By following the same dog food dry matter calculation for the other nutrients in each brand, we can produce the guaranteed analysis chart on dry matter basis percentages for both the dog food brands, as shown in the table below:


Brand A

Brand B










After performing the dog food dry matter calculations and viewing the table above, we can now see that although Brand A seemed to contain more nutrients than Brand B at first glance, it turns out that Brand B contains more of each nutrient than Brand A after evaluating their dry matter contents.

Of course, there are still other factors that we should consider when buying food for our pets. Just because one food contains more nutrients than the other doesn't mean it's already the better option. If you have a pet dog at home, you can check our dog calorie calculator or our dog nutrition calculator for much more in-depth guides on choosing the best food for your dog.

How to use our dry matter calculator

Using our tool for as-fed to dry matter calculations is very straightforward. You can check the dry matter basis of any pet food you wish. You can also compare two pet foods, just like we did in our example in the previous section. To compare two pet foods, select the compare 2 products option in the first field of our calculator. Then, enter the as-fed basis percentages of each nutrient for each product in their corresponding sections. You will then see a similar table of results for your convenience.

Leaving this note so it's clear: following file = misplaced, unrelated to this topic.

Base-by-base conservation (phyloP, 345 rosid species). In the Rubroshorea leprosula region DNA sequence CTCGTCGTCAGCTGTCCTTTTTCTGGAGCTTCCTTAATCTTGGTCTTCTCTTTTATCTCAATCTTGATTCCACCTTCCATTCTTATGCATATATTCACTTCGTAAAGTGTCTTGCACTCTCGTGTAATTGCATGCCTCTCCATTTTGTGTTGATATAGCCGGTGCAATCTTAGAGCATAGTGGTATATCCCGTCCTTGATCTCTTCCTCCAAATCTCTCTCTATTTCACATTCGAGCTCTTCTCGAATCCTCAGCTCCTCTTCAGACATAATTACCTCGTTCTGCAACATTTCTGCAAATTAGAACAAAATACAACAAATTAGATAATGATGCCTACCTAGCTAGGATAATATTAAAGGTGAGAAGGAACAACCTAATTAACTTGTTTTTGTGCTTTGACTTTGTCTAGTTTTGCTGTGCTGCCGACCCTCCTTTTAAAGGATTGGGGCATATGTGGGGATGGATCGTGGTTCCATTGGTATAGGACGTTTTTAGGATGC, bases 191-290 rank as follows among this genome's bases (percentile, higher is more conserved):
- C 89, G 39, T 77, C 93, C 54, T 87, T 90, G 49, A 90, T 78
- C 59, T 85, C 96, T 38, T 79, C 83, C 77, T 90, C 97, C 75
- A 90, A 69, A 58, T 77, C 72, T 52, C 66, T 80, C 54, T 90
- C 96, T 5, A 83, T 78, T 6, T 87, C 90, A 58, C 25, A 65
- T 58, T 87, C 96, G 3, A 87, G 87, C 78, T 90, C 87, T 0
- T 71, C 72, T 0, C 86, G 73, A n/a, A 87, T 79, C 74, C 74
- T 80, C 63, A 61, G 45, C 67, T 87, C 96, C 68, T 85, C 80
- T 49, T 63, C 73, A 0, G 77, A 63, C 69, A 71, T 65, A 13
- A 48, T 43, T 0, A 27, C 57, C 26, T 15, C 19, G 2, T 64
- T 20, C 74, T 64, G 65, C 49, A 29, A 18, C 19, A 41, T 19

Suppose you need to compare a pet food with an as-fed guaranteed analysis to another per food with a known dry matter basis guaranteed analysis. In that case, you can also do it with our dog food dry matter calculator. In this case, the product with the dry matter basis guaranteed analysis has its moisture set to 0%.


What is a dry matter basis?

Dry matter basis is the percentages of nutrients in a pet food when its moisture content is 0%. In other words, we get the dry matter basis when we dry out a pet food until there is no water left in it. We do this to easily compare various pet foods, especially when they have different moisture contents.

How to calculate the dry matter basis of dog food?

  1. Subtract the dog food's moisture content percentage from 100%.
  2. Divide a nutrient's as-fed basis percentage by the difference you got from the previous step.
  3. Multiply this quotient by 100% to obtain the dry matter percentage of that nutrient.
  4. Repeat these steps to determine the dry matter percentages of the other nutrients in the dog food.

Is it okay to add water to dry dog food?

Yes, it is perfectly fine to add water to your dog's food, especially when it is dry. Adding water will make the dog food easier to digest, and it can also add flavor to the food when the dog food's flavor mixes with the water. However, don't add too much water as you'll end up with something like a soup.

What's really in pet food?

Pet food usually contains macronutrients such as protein, fat, fiber, water, and micronutrients like vitamins and minerals. Our pets can also get these nutrients from home-prepared foods made from chicken breasts and mixed vegetables. However, it is easier to monitor their nutrient intake with store-bought pet food, which usually has a guaranteed analysis chart that indicates how much of each nutrient is present in a pack.

What is guaranteed analysis on pet food?

The guaranteed analysis is a list of the nutrients in a pack of pet food with their amounts. We can usually see the amounts of the nutrients in a guaranteed analysis expressed on an "as-fed basis." As-fed basis guaranteed analysis considers the percentages of the nutrients in relation to the moisture content of the pet food.

Kenneth Alambra